John ‘Old Smoke’ Morrissey the man who ordered the death of Bill ‘the Butcher’ Poole.

John ‘Old Smoke’ Morrissey

By John Joe McGinley


One of the most famous characters who inhabited the violent landscape of the Five Points Irish enclave of lower Manhattan in New York was Bill ‘the Butcher’ Poole.

An outspoken opponent of Irish Roman Catholic immigration into the United States, his notorious gang the Bowery Boys was feared by many Irish men and women who settled in New York. His career was brought to the attention of modern audience in the Martin Scorsese film ‘Gangs of New York’, which depicted ‘the Butcher’s end coming in a gang brawl amidst the New York draft riots of 1863.

John Morrisey was a boxer and gang leader turned political figure, who in 1855 ordered the death of rival gangster and nativist leader William Poole.

In fact, however, Poole’s reign of terror was ended nearly a decade earlier n 1855, when he was shot and fatally wounded on the orders of John ‘Old Smoke’ Morrisey the leader of another Irish gang, the Dead Rabbits.

Morrissey had a remarkable life in his own right, he was at times a gang leader, brothel owner, bare-knuckle boxing champion of the world and even a US Congressman.

This is the story of Morrissey and how he ordered the killing of Bill ‘the Butcher’ Poole.

A new life in America

Troy, New York in the late 19th century.

Born in Temple, Co Tipperary on February 12, 1831, John Morrissey would soon leave his native Ireland with his parents bound for the United States. In early 1833, his family settled in the town of Troy in New York State. By 1850 the Albany-Schenectady-Troy metropolitan area was home to perhaps 1 million foreign-born individuals from more than 75 countries. About one in five were Irish, the largest ethnic group in the region. (1)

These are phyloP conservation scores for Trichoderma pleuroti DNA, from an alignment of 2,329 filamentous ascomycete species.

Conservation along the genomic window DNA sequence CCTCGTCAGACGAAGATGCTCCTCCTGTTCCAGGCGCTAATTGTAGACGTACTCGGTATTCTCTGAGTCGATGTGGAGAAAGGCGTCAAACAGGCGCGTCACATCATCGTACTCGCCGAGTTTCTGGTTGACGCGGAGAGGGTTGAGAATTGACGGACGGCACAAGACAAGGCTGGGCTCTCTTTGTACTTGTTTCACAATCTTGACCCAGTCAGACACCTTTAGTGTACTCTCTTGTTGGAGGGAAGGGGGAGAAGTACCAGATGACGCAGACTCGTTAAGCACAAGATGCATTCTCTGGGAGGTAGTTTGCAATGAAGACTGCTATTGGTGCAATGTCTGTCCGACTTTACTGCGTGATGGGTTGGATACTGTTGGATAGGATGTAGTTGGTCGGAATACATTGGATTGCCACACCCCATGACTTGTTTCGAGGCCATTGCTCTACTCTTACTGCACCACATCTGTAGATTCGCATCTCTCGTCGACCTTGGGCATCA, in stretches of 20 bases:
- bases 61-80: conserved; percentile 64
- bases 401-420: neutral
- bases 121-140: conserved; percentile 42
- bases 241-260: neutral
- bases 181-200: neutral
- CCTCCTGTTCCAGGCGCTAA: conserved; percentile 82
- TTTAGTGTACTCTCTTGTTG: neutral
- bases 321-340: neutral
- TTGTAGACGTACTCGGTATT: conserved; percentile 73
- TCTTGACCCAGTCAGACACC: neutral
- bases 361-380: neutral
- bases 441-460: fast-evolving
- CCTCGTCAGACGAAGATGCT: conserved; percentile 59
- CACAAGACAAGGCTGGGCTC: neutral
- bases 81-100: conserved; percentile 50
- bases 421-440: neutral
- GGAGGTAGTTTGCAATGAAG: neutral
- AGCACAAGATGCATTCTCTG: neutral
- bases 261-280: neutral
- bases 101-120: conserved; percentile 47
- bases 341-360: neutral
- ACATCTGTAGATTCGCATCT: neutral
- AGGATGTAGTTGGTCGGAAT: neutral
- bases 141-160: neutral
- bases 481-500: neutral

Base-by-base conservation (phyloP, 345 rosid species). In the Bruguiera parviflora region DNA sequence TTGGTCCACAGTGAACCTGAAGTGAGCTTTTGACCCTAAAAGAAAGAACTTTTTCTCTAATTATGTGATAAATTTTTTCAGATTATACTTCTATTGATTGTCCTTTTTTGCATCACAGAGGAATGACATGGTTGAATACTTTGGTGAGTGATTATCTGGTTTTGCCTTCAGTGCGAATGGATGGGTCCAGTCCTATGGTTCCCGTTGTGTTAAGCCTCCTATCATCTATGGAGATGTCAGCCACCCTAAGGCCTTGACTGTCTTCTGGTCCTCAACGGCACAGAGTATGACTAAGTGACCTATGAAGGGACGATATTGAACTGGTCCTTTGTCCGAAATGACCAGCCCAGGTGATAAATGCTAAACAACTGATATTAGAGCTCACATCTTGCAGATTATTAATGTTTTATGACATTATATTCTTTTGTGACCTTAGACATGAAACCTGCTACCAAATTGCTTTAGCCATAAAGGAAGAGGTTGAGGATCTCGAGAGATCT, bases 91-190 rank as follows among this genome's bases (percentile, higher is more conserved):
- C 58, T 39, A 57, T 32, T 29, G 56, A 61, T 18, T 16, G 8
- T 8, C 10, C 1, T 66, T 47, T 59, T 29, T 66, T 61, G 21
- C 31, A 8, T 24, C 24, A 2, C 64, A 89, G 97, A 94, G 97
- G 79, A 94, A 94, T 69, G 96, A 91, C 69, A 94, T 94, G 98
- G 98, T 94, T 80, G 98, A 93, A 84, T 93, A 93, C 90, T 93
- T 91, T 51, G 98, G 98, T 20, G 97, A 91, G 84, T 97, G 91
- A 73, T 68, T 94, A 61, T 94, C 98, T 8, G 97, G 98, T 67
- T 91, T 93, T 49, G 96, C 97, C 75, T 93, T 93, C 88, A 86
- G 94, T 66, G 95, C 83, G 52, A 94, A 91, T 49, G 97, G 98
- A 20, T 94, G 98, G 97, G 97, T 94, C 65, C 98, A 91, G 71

The young Morrissey did not spend much time in any formal schooling. John worked in a mill from a young age. At 12 he became an iron worker due to his physical size and tolerance for demanding work. In his early teens, due to this massive physique, which made him look much older than he was, he found himself working as a bouncer in a Troy brothel.

Morrisey was born in Tipperary but his parents emigrated to America when he was just two years old and settled in Troy, New York.

It was here that, in between sorting out wayward clients, Morrissey taught himself how to read and write. Realising his future was limited in Troy, it was not long before a young John Morrissey was drawn to the Irish American enclaves of New York City itself.

Not much is known of Morrissey’s early time in New York, but he later recounted that he spent his first few years learning to fight in bar rooms and on the gambling riverboats, which frequented the New York wharves.